I have just mentioned a few mulches that you can find on the market. In addition to the ones mentioned you can use gravels, colored mulch which is ground up used pallets and dyed, rubber mulch which is ground up used tires, leaves, grass clippings, sawdust, and wood chips.
Let me caution you about using mulch with a high content of wood or un-decomposed leaf matter. The fungi that decompose wood and leaf matter require a lot of nitrogen to do their thing. This nitrogen is absorbed from the soil below the mulch. The depletion of soil nitrogen can be extremely detrimental to shrubs and trees growing in the raw mulch.
When you mulch use about a three to four-inch layer. Make sure you keep the mulch an inch or two away from the stem of trees and shrubs. If you put the mulch up on the stem, the stem will slow rot due to all of the excess moisture, and your trees and shrubs will slowly die.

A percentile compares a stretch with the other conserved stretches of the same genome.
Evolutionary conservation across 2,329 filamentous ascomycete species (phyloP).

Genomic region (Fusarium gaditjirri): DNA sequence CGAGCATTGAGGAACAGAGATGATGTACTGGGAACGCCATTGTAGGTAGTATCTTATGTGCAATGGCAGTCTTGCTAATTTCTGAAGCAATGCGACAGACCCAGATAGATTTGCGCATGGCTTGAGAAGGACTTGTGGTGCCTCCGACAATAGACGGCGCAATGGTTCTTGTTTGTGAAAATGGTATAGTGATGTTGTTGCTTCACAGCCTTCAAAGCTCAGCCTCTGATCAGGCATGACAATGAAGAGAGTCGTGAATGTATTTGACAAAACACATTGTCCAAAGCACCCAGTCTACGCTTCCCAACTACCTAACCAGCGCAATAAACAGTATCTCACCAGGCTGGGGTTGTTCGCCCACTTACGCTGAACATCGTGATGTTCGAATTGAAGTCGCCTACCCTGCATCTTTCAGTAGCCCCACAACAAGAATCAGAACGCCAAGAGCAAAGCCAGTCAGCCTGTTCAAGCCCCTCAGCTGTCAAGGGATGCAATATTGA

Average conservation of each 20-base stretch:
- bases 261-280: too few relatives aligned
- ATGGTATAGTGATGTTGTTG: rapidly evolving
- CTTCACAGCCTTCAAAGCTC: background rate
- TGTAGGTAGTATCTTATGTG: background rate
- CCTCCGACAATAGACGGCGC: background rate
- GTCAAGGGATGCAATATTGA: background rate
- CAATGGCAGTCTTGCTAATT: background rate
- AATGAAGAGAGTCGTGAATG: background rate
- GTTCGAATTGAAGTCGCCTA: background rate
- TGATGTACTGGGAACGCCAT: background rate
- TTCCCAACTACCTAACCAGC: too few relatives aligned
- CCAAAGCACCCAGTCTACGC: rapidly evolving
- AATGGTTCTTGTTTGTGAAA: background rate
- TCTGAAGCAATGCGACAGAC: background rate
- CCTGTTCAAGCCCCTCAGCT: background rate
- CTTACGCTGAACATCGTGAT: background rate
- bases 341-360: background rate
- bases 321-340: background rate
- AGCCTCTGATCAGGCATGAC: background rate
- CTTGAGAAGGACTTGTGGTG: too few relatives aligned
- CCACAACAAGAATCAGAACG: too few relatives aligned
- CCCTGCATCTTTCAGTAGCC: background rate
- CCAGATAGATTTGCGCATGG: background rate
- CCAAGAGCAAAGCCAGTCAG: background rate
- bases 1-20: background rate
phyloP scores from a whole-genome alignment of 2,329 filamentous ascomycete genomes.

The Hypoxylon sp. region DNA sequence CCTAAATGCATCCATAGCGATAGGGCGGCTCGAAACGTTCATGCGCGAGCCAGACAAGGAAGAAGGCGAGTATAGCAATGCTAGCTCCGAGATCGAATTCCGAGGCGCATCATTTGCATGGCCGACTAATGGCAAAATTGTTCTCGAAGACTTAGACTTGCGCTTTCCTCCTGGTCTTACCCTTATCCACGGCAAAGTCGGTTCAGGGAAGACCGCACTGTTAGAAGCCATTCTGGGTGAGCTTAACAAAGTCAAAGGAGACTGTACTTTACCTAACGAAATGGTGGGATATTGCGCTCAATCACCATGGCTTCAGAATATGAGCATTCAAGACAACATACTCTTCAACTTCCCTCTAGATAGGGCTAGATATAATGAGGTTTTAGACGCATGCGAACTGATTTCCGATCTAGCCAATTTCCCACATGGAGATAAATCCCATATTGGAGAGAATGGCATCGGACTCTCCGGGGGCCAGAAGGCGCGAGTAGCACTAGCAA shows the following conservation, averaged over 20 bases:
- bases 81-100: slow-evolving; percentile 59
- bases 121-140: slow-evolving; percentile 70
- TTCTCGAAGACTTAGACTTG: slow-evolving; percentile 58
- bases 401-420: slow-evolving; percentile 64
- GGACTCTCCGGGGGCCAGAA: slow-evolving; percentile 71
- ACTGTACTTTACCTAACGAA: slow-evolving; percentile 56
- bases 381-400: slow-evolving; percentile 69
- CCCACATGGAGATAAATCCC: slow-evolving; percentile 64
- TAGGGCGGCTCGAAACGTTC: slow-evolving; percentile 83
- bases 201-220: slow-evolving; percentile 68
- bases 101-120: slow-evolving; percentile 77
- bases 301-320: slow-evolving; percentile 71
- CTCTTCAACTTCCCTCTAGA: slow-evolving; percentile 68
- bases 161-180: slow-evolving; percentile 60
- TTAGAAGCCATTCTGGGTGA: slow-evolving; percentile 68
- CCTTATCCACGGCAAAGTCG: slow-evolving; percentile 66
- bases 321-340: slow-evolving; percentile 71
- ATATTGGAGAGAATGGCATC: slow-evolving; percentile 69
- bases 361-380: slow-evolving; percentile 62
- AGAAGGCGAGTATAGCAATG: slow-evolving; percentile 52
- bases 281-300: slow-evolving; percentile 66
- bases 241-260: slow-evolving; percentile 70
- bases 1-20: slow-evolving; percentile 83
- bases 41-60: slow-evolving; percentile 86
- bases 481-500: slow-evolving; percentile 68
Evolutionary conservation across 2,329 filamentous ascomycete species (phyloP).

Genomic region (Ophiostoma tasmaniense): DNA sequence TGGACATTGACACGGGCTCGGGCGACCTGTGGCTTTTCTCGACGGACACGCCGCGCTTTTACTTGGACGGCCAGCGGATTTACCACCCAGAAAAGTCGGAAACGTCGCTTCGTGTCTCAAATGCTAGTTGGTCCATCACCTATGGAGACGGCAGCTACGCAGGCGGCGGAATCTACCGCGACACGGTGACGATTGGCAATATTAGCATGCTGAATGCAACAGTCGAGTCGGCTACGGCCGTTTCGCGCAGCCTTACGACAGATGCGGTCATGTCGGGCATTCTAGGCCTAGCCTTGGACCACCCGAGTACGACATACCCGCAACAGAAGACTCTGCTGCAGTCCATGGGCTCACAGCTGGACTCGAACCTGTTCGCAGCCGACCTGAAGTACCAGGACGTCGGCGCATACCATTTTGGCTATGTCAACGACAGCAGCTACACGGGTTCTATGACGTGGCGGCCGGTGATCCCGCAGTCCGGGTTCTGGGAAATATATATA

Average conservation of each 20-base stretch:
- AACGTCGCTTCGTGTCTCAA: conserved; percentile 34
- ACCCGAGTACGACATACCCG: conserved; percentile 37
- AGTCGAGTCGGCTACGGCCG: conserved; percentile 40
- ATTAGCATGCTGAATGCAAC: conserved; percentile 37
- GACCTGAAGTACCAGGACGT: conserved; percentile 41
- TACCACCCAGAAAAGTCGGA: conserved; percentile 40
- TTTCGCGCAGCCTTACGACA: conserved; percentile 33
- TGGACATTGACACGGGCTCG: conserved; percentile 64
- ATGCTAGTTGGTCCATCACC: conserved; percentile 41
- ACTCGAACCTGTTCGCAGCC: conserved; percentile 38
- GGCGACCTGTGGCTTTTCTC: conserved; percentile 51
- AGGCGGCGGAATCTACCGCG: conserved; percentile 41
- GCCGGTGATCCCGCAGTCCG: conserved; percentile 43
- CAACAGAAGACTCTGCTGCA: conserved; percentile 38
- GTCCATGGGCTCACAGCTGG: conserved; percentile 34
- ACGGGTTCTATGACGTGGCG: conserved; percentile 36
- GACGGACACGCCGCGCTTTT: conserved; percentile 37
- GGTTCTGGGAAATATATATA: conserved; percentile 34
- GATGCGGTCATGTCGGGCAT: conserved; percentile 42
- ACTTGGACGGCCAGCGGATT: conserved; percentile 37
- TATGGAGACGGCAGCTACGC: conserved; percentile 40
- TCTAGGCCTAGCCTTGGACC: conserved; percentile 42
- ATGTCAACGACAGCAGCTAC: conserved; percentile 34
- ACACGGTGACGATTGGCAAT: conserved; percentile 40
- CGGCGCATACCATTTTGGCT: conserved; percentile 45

Mulch is not always a cure all. Its presence can cause problems. If your area is naturally wet, layers of mulch will inhibit soil drying. Plants in that area can actually drown during wet seasons.
Be sure you know what the mulch will do to soil pH, and the pH requirements of the plants in your landscape. As mentioned above, pine needles will reduce the soil pH to about 5.0. Hardwood bark mulch usually keeps the pH around 5.5 to 6.0.
One other problem shows up in hardwood bark mulch. Sometimes fungi grow on the mulch in warm wet weather. This disgusting looking fungus looks like an animal vomited in your landscape. In order to reduce this problem, occasionally stir the mulch to allow air to get into it. This should reduce the fungus problem. I have given you a lot of information about organic mulch. I hope this helps you select the right mulch for your landscape.